As the pandemic enters its third unrelenting year, we all continue to rely on essential public services more than ever, and we’ve worked hard over the past year to protect and expand those services.
In early 2020, the former director of the Department of Public Works, Mohammed Nuru, was arrested with corruption allegations by the U.S. Attorney. That set off a chain reaction of contractors, department heads, and city officials also being indicted or resigning from their posts.
We need to support our veterans, and protect, preserve and expand our middle class.
With the holidays here, it’s incredible to look back on what my team and I have accomplished since we took office in January.
San Francisco continues to face an unprecedented housing affordability crisis. With the exception of the brief dip in the rental housing market during the COVID-19 pandemic, it’s harder and harder for working families to afford to live in San Francisco.
he mission of Sunset Forward is “to stabilize low- and moderate-income families and seniors in the Sunset, enhancing community connection and quality of life for all by addressing unmet needs in housing, transportation, and neighborhood businesses and services.”
When the pandemic started, one of the earliest and broadest measures the City took to protect public health was mandating the closure of thousands of small businesses. Before we had vaccines and before we knew the efficacy of masking, physical distance was the bluntest and best instrument we had to use, and we used it – sacrificing livelihoods to save lives.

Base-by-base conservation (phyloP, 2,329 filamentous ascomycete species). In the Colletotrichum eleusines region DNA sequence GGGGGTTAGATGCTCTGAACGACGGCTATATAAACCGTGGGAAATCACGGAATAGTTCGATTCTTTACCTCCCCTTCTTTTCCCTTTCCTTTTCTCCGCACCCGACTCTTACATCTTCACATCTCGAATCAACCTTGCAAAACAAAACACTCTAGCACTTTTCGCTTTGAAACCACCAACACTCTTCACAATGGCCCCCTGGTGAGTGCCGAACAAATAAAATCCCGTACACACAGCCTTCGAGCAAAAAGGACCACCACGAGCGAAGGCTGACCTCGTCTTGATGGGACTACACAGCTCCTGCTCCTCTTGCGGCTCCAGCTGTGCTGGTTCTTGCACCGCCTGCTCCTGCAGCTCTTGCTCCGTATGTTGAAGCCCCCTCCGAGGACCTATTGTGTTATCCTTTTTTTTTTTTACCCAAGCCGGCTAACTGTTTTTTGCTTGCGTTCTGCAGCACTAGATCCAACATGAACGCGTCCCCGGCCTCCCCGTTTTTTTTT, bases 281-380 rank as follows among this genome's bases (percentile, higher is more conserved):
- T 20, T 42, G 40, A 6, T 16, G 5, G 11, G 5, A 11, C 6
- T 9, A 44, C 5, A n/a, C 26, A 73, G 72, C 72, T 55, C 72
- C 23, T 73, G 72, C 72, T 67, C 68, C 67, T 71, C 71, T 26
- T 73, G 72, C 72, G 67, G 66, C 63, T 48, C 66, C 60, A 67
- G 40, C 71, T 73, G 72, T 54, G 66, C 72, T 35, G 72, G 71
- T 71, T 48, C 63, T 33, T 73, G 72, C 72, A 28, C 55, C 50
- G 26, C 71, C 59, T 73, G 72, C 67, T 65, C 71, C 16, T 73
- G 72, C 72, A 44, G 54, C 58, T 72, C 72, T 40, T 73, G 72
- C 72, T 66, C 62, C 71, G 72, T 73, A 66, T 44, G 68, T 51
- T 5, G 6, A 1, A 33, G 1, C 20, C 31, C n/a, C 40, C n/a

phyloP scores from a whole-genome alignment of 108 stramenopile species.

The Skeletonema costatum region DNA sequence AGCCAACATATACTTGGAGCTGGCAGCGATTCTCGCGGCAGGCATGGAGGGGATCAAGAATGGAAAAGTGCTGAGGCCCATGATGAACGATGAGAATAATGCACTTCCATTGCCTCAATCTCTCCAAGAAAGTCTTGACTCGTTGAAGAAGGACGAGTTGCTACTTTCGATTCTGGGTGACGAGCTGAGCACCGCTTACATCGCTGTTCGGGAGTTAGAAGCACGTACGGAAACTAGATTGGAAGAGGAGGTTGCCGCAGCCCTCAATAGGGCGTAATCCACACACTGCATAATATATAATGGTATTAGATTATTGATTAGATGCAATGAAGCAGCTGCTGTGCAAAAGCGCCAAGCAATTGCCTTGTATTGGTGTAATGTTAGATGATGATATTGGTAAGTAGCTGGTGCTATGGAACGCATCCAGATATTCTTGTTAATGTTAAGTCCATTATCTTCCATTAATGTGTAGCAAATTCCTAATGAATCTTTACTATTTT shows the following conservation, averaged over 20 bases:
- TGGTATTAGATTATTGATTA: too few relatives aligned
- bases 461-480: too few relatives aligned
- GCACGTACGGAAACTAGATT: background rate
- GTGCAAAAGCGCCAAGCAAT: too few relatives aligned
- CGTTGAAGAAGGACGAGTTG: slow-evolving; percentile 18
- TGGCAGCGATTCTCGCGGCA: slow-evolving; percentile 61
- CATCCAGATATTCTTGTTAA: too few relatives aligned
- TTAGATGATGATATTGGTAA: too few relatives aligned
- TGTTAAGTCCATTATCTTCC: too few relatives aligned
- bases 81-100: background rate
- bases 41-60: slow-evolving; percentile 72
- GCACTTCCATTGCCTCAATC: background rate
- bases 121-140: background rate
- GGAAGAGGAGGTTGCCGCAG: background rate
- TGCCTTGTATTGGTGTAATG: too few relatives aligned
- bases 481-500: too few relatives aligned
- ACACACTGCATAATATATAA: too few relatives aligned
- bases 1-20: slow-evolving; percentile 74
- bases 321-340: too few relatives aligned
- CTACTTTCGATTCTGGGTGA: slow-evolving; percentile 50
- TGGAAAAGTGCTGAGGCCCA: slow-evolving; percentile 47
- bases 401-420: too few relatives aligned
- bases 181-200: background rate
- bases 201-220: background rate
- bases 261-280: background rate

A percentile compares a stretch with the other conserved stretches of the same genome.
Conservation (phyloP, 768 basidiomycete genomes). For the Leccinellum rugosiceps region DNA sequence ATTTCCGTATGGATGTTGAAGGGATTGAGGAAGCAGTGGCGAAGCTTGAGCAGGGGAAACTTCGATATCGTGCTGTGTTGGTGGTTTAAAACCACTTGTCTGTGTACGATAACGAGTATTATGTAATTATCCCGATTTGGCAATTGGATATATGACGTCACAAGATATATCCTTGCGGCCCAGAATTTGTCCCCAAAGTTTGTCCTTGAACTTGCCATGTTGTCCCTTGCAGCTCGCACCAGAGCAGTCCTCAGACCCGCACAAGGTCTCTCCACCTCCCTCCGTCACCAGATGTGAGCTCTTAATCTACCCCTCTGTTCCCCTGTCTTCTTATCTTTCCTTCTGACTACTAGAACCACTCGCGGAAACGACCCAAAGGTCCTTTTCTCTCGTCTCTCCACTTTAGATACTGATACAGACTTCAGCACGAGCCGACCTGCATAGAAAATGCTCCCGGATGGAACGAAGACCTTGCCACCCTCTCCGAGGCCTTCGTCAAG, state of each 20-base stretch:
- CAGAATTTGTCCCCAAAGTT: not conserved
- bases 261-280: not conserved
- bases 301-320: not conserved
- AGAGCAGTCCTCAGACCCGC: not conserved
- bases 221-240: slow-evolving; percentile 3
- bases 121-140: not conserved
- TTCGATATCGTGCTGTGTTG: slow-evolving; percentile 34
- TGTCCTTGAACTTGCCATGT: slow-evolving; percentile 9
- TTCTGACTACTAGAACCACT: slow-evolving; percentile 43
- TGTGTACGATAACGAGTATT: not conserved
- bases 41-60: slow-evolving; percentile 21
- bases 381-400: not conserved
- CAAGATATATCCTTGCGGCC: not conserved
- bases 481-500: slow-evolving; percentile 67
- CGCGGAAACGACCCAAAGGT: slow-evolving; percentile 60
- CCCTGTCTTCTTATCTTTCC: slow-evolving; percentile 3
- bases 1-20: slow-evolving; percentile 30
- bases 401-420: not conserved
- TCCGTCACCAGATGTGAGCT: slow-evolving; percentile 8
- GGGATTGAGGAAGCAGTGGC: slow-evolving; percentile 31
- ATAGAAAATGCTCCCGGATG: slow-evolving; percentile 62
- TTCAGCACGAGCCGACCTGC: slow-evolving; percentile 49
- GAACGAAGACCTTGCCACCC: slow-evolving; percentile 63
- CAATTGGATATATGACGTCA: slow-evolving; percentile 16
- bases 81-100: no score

On the west side, we’ve been at the center of two major road closures that have taken place during the pandemic: the closure of the Great Highway, and nearly two miles of car-free bike connectivity in Golden Gate Park.
One of the countless things the pandemic has upended in our lives is our sense of safety and belonging. Being together with family, with friends, with neighbors – the very things that are central to our sense of community and comfort – were suddenly made dangerous.
As the COVID-19 Delta variant surges, we see social economic disparities continue to widen. As our economy and society are reopening, the ability to continue working remotely, being able to travel safely and getting back to “normal” is a privilege that is still not available to many working families.
This month, I joined Mayor London Breed for the signing of the City’s $13.2 billion budget. This budget is historic in scale, with critical community investments for a strong and equitable recovery centered on health, safety and housing.
A year ago, in my “New Start” plan, I outlined a plan for COVID recovery and my commitment to working families, tenants, and small businesses. I’m happy that through this year’s budget, we are delivering on our promises and all of my colleagues are committed to making sure that our recovery does not leave anyone behind.
As we emerge from the pandemic, we’re stepping into a neighborhood, City and world that look different. The pandemic has revealed and exacerbated long-standing inequities, forced us all to adapt to survive, and perhaps forever shifted our understanding of what’s essential, what’s possible, and how deeply our health and wellness are connected to our neighbors.
I am so grateful to be able to continue the legacy left by my predecessor, Supervisor Sandra Lee Fewer, working with our Richmond neighbors on this shared vision of what true community looks like.
The Sunset Chinese Cultural District will foster leadership and collaboration to support the resiliency and ongoing vitality of this unique community in the face of many significant challenges …